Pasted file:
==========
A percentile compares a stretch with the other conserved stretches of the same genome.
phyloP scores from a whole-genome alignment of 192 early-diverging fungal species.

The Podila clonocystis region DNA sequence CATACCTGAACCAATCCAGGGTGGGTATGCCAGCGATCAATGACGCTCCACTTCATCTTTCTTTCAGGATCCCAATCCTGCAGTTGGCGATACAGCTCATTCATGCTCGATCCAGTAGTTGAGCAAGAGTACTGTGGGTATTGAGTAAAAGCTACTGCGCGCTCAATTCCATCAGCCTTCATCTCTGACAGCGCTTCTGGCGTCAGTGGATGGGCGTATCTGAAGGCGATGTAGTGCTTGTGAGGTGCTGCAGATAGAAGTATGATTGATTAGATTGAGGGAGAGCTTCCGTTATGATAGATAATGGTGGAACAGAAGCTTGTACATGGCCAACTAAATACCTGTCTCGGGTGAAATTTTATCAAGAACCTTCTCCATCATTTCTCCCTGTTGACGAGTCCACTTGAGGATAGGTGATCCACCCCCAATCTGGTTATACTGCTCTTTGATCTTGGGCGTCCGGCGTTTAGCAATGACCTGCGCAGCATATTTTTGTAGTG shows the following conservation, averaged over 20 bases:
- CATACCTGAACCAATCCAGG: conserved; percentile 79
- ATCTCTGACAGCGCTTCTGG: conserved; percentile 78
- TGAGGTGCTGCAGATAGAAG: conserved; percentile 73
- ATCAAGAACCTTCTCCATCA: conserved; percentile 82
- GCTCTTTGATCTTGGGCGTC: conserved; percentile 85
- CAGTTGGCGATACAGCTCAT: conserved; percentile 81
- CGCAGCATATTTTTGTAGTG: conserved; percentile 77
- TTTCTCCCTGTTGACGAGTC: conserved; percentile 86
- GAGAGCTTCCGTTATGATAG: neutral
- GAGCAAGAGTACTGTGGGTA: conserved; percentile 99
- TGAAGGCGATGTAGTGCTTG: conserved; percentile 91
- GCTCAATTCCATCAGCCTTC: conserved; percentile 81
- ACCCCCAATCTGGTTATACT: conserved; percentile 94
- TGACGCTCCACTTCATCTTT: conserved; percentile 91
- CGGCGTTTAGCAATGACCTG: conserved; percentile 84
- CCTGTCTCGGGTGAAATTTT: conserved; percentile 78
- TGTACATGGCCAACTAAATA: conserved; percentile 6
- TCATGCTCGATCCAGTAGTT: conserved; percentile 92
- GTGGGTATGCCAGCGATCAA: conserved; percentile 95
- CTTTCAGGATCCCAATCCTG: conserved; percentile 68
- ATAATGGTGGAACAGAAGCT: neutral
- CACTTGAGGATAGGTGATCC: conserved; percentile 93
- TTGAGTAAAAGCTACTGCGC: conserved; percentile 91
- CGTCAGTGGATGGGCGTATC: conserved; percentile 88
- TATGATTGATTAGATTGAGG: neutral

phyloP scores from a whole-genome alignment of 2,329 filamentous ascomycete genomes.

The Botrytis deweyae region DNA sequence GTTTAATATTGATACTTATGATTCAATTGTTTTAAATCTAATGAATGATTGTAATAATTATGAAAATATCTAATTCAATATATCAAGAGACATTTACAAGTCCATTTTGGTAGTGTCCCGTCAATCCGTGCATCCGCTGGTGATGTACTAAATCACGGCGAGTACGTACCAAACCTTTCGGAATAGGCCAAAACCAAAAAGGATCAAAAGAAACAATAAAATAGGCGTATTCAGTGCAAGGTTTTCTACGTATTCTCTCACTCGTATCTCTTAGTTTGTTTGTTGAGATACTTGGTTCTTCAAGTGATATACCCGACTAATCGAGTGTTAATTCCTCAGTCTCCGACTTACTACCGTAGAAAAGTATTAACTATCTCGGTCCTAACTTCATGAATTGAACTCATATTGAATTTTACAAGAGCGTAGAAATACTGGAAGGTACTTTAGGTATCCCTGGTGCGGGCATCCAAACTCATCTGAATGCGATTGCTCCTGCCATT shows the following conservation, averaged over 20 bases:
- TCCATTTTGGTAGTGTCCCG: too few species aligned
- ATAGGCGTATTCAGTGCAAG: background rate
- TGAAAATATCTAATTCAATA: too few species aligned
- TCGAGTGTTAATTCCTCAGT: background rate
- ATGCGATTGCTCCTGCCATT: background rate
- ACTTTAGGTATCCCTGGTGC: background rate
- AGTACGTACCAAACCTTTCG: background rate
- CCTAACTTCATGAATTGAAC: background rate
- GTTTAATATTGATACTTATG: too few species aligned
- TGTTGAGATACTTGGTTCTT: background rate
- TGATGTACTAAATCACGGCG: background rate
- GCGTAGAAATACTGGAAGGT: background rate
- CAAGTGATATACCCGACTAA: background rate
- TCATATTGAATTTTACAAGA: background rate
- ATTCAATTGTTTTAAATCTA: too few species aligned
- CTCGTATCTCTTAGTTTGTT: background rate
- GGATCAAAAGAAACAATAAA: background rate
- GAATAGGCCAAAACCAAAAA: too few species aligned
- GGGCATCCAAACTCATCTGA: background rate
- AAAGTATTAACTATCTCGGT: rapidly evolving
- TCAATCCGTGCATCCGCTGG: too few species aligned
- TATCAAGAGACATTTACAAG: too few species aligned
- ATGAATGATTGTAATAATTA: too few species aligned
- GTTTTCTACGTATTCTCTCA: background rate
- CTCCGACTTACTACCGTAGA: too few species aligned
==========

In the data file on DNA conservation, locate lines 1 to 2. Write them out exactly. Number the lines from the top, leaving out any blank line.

A percentile compares a stretch with the other conserved stretches of the same genome.
phyloP scores from a whole-genome alignment of 192 early-diverging fungal species.